The Special Stages in the Sonic & Knuckles zones are not quite as straightforward as in Sonic 3. The player will often have to perform clever tricks to complete them, such as making several jumps and turns in succession. As well as being harder in difficulty themselves, there are fewer opportunities to even attempt to get Emeralds. They all have to be collected before the end of Lava Reef Zone and the Giant Rings can be hard to find.
|English name||Japanese name||Sprite||Description|
|Dragonfly||Tonbar (トンバー)||Dragonfly bots that hover up and down. They can only be damaged on their heads - venture a poke anywhere else and you'll find yourself bereft of Rings. ("Tonbo" is Japanese for dragonfly.)|
|Butterdroid||Tefu-Tefu (テフテフ)||Butterfly bots that flutter delicately through the air, slowly spiraling in on Sonic/Knuckles. ("Tefu-tefu" is Japanese onomatopoeia for a fluttering noise.)|
|Mushmeanie||Hidden (ヒドゥン)||Springy sphere bots that hop around covered with a mushroom cap. Bop them once to knock their headgear away and make them vulnerable to attack.|
|Madmole||Mogu-Mogu (モグモグ)||Mole bots that pop in and out of holes in the ground to chuck mushrooms at invading corporate mascots. The mushrooms don't inflict damage, but knock their unfortunate victim back, potentially into other hazards. ("Mogura" is Japanese for mole.)|
|Cluckoid||Kekko (ケッコー)||Stationary windvane rooster bots that periodically inhale deeply, then release with a gust of wind. The gust doesn't inflict damage, but can blow Sonic/Knuckles into nearby obstacles. ("Kekko" is Japanese for cluck.)|
|TechnoSqueek||Chu-Chu (チューチュー)||Mouse bots that scutter along the floors/walls/ceiling. ("Chu-chu" is Japanese for squeak.)|
|Blaster||Pon-Pon (ポンポン)||Rolling beetle bots that fire flashing projectiles from their cannon-like snouts.|
|Skorp||スコープ||Scorpion bots that roll along the ground, occasionally pausing to whip out their probing stingers at nearby hedgehogs. It's a very difficult attack to avoid.|
|Sandworm||Nal (ナール)||Giant caterpillar bots that swim around in quicksand and only occasionally leap out to attack. Like the original Nal (Caterkiller) bots, they can only be damaged on their spike-free noggins.|
|Rock'n||ロックン||These heavily guarded bots charade as plain rocks until you get close enough. They're incapable of inflicting damage, but can push Sonic/Knuckles around. Rolling into them is the only way to destroy them.|
|Hyudoro||ヒュードロ||These ghosts inhabit the pyramids of Sandopolis. They hover harmlessly in the air until the lights go out, then attack en masse. They can be momentarily scared away with a spin, but only turning on the lights will curb their assault. ("Hyuudoro" is the sort of noise a ghost would make.)|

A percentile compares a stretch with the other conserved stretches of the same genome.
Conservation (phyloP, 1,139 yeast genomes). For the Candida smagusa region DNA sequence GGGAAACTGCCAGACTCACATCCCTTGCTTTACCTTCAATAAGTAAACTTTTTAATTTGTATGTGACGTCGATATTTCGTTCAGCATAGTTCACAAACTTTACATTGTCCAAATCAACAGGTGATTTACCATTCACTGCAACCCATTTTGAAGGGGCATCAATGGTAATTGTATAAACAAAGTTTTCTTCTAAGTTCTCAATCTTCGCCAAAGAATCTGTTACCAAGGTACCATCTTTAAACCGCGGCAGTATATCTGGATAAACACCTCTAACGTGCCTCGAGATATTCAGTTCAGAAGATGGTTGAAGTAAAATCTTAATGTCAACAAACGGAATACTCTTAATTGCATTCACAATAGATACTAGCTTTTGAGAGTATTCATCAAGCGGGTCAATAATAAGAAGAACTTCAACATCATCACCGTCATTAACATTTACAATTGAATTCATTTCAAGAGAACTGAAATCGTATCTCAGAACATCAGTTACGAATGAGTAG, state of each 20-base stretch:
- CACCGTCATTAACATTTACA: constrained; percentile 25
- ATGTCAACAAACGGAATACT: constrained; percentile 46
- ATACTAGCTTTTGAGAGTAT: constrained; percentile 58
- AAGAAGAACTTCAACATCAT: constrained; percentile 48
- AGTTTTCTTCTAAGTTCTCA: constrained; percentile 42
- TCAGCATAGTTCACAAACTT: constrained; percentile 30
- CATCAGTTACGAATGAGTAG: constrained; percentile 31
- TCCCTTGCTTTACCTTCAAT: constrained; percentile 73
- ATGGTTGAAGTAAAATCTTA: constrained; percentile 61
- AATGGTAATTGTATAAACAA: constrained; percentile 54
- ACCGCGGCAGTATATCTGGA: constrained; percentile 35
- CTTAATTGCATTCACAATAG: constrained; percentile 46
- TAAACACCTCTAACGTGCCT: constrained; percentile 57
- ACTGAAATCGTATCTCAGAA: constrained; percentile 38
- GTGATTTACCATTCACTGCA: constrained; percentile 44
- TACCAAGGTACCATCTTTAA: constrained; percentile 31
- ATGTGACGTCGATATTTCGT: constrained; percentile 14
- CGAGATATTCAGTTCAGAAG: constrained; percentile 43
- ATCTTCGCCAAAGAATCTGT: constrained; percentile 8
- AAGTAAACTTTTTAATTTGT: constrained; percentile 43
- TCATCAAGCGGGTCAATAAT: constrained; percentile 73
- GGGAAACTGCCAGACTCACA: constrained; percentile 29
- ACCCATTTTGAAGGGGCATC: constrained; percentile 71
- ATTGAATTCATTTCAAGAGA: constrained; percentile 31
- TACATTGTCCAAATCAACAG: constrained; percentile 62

|Fireworm||Mamba (マンバー)||Fiery caterpillar-esque bots more or less identical to Sonic 3's Meramora. Only their heads are vulnerable.|
|Iwamodoki||イワモドキ||Self-destructing bots that charade as plain stones until approached, then blow themselves up into a rocky shower. They can't be destroyed, only avoided, but you still get 100 points when they explode.|
|Toxomister||Puwazone (プワゾーン)||Bizarre eye bots that release little clouds of vapor. Step into a cloud and it slows your character down almost to a halt, siphoning Rings out one at a time. Jump or Spin Dash to brush away the cloud.|
|Eggrobo||Eggrobo (エッグロボ)||Robotnik-shaped robots that fly down from the sky and fire laser blasts at approaching hedgehogs. When playing as Knuckles, these guys usually take Robotnik's place in the boss fights.|
|Spikebonker||Guardy (ガーディ)||These bots hover slowly through the air, but halt to fling a spiked mace as soon as Sonic approaches. They'll repeat the attack constantly until destroyed.|
|Chainspike||Crow (クロウ)||These bots zip by and pause briefly to prod Sonic with one of their pointy spear tips. They're difficult to hit.|
The same rules from Sonic the Hedgehog 3. At the end of Act 1, a sub-boss is encountered and needs to be damaged 6 times to destroy it.
- Hei Hou: Mushroom Hill Zone
- Gapsule: Flying Battery Zone Sub-boss 1
- Barrier Eggman: Flying Battery Zone Sub-boss 2
- Guardian: Sandopolis Zone
- Heat Arms: Lava Reef Zone
- Mecha Sonic: Sky Sanctuary Zone
- Red Eye: Death Egg Zone Sub-boss 1
- Death Ball: Death Egg Zone Sub-boss 2
As with Sonic the Hedgehog 3, Robotnik is waiting patiently for Sonic, while the Eggrobo usually waits for Knuckles, each in Act 2. Each main boss is required eight hits before exploding into flames.
- Jet Mobile: Mushroom Hill Zone
- Hang Mobile: Flying Battery Zone
- Egg Golem: Sandopolis Zone
- Hot Mobile: Lava Reef Zone
- Knuckles the Echidna: Hidden Palace Zone
- Mecha Sonic: Sky Sanctuary Zone Hammer Ball rematch
- Mecha Sonic: Sky Sanctuary Zone Flying Eggman rematch
- Mecha Sonic: Sky Sanctuary Zone
- Super Mecha Sonic: Sky Sanctuary Zone (Knuckles' final boss)
- Kyodai Eggman Robo: Death Egg Zone Final Boss
- Eggman Mobile: Death Egg Zone Post-Final Boss retreat attempt
- The Doomsday Zone Extra Zone and True Final Boss (Sonic)
Sonic & Knuckles utilizes "lock-on technology" that lets the cartridge plus the Genesis/Mega Drive access data from Sonic the Hedgehog 2 and Sonic the Hedgehog 3 so that elements of both Sonic & Knuckles and the locked-on game are combined. To play these combined games, the hatch on top of the Sonic & Knuckles cartridge can be flipped open and the second game placed inside.